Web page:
Air Date: Week of March 30, 2001
CURWOOD: Nearly 100 years ago the last hunter-gatherer in the continental United States emerged from the California wilderness, dazed and alone. He never revealed his real name, so the anthropologists who brought him to San Francisco called him Ishi. In his native language that word simply means, "man." Ishi died within five years of tuberculosis, but during that time two young anthropologists, Alfred Kroeber and T.T. Waterman, recorded hours of Ishi speaking his now extinct Yahi language. Researchers are still trying to decipher these old recordings and piece together an understanding of California's ancient tribal culture. Nathan Johnson has our story.
JOHNSON: For thousands of years the Yahi people lived in the wild foothills of Mount Lassen, California.
JOHNSON: Here, in this land of steep gorges and cliffs, a man named Ishi witnessed the extinction of his tribe. Now, all that's left are some songs and stories recorded on wax cylinder. Most have never been translated.
VOICE ON CYLINDER: April fourteenth, nineteen-hundred-and-fourteen. Ishi.
JACKNIS: Here we have his own words. They're sitting there on the wax cylinders. And it's as vital for us to use every method at our disposal to crack those open and see what's there.
(Ishi sings; fade to footfalls up and under)
JOHNSON: Ira Jacknis is an anthropologist at the University of California Museum of Anthropology.
(Footfalls down steps)
JOHNSON: He leads me down some steps, past stacks of artifacts, to his office in the basement.
JACKNIS: This is amazing. He comes out of the wilderness here. They bring him down to San Francisco. It's the first city he's ever been in. Within three days they sit him down in front of this phonograph to record. The scope of it was unprecedented.
JOHNSON: Never before had such a lengthy ethnographic recording been made. But over the decades the wax cylinders have not held up. They've been transferred to tape but the sound has degraded.
HINTON: Sometimes we can't quite hear what was said on the tape. If it's a language we don't know, it's really hard to transcribe.
JOHNSON: Lianne Hinton, a linguist at U.C.-Berkeley, is one of only a handful of people attempting to translate Ishi's stories. She uses her knowledge of other native California languages, plus the notes and a dictionary left by linguists who worked with Ishi in the early 1900s. From these translations, she's learned more about what Ishi was like and what interested him.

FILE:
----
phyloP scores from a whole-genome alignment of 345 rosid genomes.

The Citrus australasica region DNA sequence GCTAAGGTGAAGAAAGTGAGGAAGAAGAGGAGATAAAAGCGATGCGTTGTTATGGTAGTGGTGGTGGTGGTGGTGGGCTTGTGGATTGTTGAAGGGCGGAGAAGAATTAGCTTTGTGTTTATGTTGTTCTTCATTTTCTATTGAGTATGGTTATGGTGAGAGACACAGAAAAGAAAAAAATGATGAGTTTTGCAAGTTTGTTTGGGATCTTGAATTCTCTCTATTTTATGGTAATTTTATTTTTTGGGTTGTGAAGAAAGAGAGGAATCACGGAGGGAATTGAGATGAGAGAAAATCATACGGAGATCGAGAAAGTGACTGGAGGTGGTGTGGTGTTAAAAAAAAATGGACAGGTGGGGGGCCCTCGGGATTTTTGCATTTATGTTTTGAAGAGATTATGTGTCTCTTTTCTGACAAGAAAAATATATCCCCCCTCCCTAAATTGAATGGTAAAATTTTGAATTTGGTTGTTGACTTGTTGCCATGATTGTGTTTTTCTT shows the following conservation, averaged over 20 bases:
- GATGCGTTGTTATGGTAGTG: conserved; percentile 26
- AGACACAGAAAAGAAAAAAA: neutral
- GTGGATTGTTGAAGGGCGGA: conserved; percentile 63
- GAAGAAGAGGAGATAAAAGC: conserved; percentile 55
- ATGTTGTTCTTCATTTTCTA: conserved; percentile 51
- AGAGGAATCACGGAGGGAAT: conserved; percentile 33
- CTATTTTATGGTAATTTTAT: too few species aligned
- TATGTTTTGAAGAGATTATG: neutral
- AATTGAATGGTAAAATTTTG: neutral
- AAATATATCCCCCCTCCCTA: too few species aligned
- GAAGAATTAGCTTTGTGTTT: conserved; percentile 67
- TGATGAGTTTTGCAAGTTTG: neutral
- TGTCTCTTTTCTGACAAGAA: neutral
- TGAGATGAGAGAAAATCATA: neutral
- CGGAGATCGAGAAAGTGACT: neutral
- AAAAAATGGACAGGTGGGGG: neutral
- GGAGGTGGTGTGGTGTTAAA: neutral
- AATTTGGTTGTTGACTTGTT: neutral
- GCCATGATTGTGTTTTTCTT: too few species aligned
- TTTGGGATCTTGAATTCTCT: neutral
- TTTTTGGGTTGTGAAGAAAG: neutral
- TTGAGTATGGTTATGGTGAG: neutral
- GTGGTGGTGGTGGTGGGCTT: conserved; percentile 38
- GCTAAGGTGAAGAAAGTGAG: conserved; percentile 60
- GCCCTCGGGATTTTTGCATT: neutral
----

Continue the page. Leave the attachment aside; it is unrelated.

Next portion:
HINTON: He tends to focus on small everyday activities. So, he will spend maybe an hour talking about arrow making, and then he'll have a little nugget in there of a story about bear swallowing lizard or something like that. And then he goes back in the same story to another hour about arrow making. (Laughs) And then maybe another little nugget of the story, and then back to arrow making again. And these aspects of daily life were what really interested him. They were what he loved.
JOHNSON: And Professor Hinton says there's grammatical evidence of this. In the Yahi language there is a particle that's pronounced "anti." It's placed at the end of a verb to indicate a dramatic point in the story.
HINTON: In Ishi's stories, most of those "antis" are right there in the daily life parts of the stories, where "now he socketed the foreshaft of the arrow." (Laughs) And so that was, again, a little bit of evidence indicating that that's where he got excited when he was telling that part.
HINTON: At dawn, he smoothed down the arrow shaft canes. He made arrows. He rubbed the arrow shaft smooth. He worked at his arrow making, that's what he did. He fitted the main shafts onto the foreshafts, that's what he did. He socketed the foreshafts into the main shafts. He spun the arrows on the ground. He painted bands on them...
JOHNSON: For some it may be hard to get excited listening to Ishi describe how to make arrows or prepare acorn mush for hours on end. But these daily activities are what make up a culture.
HINTON: Ishi's knowledge of that world, all the knowledge that a people had about the world that they live in and that we live in, is lost.
JOHNSON: Out of all the stories Ishi told, there's one in particular that does seem especially significant.
JACKNIS: Out of the sort of 150 cylinders that Ishi recorded, 51 of them were of one story, the story of Wood Duck.
JOHNSON: Anthropologist Ira Jacknis.
JACKNIS: It's very difficult to know exactly what the story of Wood Duck meant. Right now, the whole story has not been translated. This story seems to have been recorded by nobody else in native California.
JOHNSON: Ishi told the story of Wood Duck to anthropologist T.T. Waterman and a group of newspaper reporters just days after arriving in San Francisco. Ishi began the story in the afternoon. It lasted into the evening and continued the next day.
JACKNIS: I can't imagine that Waterman knew what he was getting into when Ishi told a story for seven hours. I mean, (laughs) that's quite a story. Who knows quite what he was saying? But, that's quite a story.